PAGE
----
2) Translation: contemporary French thought is thoroughly engaged in translation in a broad sense, transmitting into new contexts and transforming the concepts of thinkers from Hume to William James and A. N. Whitehead to Bloor and Pickering. Thought never emerges in a vacuum, and the work of translation does not take place in a void. We are interested in discussions of the specific sorts of media through which these translations and transformations have taken place, from cyberspace to international conferences to collaborative research programmes, and their effects on the development of French realism.

 

We encourage submissions that relate broadly to either of these axes. High-quality submissions on other dimensions of contemporary French thought are also welcome.

 

Presenters will be provided first-class lodging and most meals. Some funding may be available to subsidize graduate student travel.

 

Papers should be prepared for blind-review, and should be suitable for a 25 minute presentation.

 

Deadline for submission is January 15 2012.

Submissions can be sent to translatingrealismconference@gmail.com.

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Call for Abstracts: The Return of Speculative Philosophy (University of Ottawa)

Alex Liepins, formerly of MUN, now doing his PhD at Ottawa, sent me a CFA that should be of interest to lots of folks. I’ll be submitting something so long as I can afford to go!

Call for Abstracts
The Return of Speculative Philosophy
9th Annual De Philosophia Graduate Student Conference
University of Ottawa
5 – 6 April 2013
Keynote Speaker:
Rebecca Comay, University of Toronto

In many ways twentieth century philosophy, analytical and continental, exhibited a real desire to abandon metaphysical speculation. Despite this desire, disparate movements in contemporary philosophy are contributing to the return of speculative philosophy. For example, analytical thought has shown signs of (re-)approaching metaphysical speculation (Molnar); similarly, continental thinkers have begun to move away from strictly phenomenological/linguistic investigations (Meillassoux). In light of these developments, the conference organizers and the Graduate Philosophy Student Association at the University of Ottawa invite submissions relating to any aspect of the long historical tradition of speculative philosophy and its concern with posing properly ontological questions. We are particularly interested in projects that connect the rich history of speculative thought to the contemporary resurgence of the speculative spirit. Our overarching goal is to clear a space for creative engagement with the myriad of issues surrounding the history and current status of speculative philosophy from a wide array of critical (and potentially divergent) perspectives.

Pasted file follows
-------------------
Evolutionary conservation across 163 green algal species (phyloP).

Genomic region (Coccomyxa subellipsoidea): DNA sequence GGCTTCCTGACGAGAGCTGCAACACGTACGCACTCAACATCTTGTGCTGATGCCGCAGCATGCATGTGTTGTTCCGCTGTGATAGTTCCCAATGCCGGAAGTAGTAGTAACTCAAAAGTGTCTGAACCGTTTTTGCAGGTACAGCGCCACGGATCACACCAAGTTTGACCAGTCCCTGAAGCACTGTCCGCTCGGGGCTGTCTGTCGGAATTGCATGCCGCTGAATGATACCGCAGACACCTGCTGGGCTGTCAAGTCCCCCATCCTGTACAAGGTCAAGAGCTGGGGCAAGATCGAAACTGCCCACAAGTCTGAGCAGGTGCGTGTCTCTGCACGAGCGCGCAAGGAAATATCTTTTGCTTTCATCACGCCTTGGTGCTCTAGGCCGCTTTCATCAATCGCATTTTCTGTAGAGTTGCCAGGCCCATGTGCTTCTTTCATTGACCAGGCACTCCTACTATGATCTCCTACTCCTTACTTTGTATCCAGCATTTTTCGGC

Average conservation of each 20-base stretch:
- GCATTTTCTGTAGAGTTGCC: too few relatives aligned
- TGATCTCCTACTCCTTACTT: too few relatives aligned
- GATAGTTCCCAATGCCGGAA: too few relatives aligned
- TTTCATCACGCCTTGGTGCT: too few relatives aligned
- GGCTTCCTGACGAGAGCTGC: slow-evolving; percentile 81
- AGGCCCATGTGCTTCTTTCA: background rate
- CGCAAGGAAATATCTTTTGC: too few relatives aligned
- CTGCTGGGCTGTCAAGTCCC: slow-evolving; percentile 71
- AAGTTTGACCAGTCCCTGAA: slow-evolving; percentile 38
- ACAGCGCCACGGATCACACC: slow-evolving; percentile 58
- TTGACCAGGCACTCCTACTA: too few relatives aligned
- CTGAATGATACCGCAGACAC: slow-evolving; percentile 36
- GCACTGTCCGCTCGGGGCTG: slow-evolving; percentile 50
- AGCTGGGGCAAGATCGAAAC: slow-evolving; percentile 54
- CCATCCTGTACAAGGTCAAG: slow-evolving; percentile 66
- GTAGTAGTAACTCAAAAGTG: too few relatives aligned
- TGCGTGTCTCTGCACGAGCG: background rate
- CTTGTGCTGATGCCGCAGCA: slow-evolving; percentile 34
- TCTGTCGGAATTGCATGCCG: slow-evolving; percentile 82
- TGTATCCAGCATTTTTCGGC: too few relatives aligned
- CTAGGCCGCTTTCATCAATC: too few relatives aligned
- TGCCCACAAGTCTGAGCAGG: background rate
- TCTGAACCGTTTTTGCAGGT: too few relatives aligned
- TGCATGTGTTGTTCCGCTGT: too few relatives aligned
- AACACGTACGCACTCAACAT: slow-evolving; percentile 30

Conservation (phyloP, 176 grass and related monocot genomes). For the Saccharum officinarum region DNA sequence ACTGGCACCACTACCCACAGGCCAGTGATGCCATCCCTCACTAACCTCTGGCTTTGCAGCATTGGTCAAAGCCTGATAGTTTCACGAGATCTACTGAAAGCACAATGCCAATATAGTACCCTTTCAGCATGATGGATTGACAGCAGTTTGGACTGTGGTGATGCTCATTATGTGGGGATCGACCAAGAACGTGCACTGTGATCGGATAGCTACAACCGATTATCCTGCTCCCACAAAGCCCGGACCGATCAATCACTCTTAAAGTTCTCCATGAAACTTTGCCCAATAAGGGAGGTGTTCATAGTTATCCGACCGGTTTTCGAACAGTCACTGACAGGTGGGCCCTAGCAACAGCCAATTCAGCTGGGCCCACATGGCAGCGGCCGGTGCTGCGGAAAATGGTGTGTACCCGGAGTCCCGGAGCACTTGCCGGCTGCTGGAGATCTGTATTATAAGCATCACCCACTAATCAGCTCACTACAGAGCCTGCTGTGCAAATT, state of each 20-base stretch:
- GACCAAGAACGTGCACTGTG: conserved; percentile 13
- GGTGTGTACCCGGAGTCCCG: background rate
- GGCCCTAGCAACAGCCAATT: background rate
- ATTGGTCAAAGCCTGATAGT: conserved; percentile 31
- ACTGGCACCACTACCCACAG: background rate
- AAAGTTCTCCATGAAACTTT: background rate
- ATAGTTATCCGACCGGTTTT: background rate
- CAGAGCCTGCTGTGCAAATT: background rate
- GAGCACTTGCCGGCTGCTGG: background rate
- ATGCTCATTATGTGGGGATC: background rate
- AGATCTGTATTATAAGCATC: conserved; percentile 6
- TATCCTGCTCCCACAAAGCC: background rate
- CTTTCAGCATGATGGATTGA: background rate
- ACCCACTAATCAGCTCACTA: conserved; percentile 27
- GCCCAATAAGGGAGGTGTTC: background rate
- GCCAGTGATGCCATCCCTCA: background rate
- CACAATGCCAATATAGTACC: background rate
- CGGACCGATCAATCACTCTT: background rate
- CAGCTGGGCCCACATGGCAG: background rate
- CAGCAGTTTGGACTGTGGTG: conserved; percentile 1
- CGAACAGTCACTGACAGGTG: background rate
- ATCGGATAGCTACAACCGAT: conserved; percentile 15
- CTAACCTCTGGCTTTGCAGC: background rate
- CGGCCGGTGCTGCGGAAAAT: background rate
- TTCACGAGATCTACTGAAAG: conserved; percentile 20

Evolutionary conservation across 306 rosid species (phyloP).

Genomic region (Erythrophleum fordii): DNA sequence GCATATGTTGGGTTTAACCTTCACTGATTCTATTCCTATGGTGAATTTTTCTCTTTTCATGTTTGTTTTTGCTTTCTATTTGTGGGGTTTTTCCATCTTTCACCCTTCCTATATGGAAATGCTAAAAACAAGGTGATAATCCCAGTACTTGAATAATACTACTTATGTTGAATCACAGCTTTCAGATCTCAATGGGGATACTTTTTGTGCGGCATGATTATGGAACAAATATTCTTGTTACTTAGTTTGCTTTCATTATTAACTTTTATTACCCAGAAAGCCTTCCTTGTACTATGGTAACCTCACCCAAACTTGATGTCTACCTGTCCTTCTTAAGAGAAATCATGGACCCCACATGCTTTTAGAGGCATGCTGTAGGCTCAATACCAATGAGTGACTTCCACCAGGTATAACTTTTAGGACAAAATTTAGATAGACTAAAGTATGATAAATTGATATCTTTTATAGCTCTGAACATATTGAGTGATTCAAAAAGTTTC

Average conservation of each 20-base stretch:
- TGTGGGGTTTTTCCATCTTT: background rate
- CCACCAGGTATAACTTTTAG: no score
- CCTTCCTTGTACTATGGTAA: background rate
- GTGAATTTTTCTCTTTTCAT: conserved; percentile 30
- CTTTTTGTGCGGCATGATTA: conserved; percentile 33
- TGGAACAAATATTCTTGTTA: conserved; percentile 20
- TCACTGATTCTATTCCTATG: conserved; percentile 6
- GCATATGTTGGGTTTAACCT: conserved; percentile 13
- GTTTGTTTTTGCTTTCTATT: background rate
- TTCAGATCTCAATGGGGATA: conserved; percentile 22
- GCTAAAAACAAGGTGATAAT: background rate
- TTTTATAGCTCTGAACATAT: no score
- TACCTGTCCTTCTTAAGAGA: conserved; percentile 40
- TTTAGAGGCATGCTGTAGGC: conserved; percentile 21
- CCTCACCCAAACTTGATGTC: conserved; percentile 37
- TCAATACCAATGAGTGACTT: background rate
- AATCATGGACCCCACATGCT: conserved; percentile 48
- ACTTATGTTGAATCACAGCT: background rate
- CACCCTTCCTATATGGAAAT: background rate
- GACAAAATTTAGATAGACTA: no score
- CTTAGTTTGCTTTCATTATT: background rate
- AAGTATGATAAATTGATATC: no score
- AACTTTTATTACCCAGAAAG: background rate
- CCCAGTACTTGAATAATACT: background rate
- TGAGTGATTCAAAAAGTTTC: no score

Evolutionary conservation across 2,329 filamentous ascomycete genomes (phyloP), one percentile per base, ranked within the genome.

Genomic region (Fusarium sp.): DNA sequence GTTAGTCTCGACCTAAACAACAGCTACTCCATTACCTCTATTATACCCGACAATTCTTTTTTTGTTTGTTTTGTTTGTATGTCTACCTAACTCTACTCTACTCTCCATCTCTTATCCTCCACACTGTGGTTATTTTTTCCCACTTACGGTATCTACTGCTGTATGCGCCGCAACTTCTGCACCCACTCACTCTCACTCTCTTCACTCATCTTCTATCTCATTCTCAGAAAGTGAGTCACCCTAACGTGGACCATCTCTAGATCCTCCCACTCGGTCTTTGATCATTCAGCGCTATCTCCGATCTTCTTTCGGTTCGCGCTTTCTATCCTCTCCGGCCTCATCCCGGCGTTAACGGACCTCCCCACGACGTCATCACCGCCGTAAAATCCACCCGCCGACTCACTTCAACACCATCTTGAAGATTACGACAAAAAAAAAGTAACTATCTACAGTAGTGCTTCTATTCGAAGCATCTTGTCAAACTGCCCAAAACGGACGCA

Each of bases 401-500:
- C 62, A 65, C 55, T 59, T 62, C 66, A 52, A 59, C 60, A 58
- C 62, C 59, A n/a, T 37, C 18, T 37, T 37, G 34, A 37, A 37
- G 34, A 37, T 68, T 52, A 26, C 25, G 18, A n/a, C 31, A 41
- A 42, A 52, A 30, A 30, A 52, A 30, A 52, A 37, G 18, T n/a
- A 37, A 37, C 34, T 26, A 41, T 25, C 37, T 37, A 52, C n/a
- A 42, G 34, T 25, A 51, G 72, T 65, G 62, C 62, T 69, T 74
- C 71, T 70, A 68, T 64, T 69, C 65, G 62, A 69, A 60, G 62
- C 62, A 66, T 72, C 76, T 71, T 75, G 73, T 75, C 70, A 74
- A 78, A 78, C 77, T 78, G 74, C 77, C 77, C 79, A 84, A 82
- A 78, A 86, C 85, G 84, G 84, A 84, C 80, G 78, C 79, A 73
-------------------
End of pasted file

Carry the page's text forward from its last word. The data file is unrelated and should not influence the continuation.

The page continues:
Possible topics include (but are not limited to):
o Ancient ontologies
o Medieval metaphysics
o Substance in early Modernism
o The Absolute in German Idealism
o Marxian critiques of Hegel
o British Idealism
o Pragmatist, naturalist, and anti-metaphysical responses
o The Frankfurt School critique of ontology
o Post-structuralism
o Philosophies of the event
o Realism vs. Anti-realism
o Speculative realism
o Developments in recent analytical metaphysics

- French and English submissions are welcome.
- Abstracts should be no longer than 350 words, prepared for blind review in .DOC or .PDF format.
- In a separate document, authors must include their name, institutional affiliation, e-mail address and the title of their submission.
-Successful applicants must provide their completed essays (12-15 double-spaced pages for a 25-30 minute presentation) no later than 6 March 2013.

Deadline for Abstracts: 30 January 2013. Please send abstracts/inquiries to: dephilosophia@gmail.com

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Speculations III now available!

I’m happy to report that the third volume of Speculations is now available. You can read the open-access journal in the form of PDFs (either of the volume in its entirety or as separate articles) here. A physical copy can also be purchased here.

Of course, we’re not resting on our laurels. Most of the Speculations team (with the unfortunate exception of Fabio) will be in Basel next week for the Aesthetics in the 21st Century conference, where we’ll all be speaking as part of the editors panel along with the folks from continent. In case you missed it, a pre-conference discussion was published in the latest issue of continent., where we talk about the current state and future of academic learning. The proceedings of the conference will be making up the contents of a future Speculations volume as well.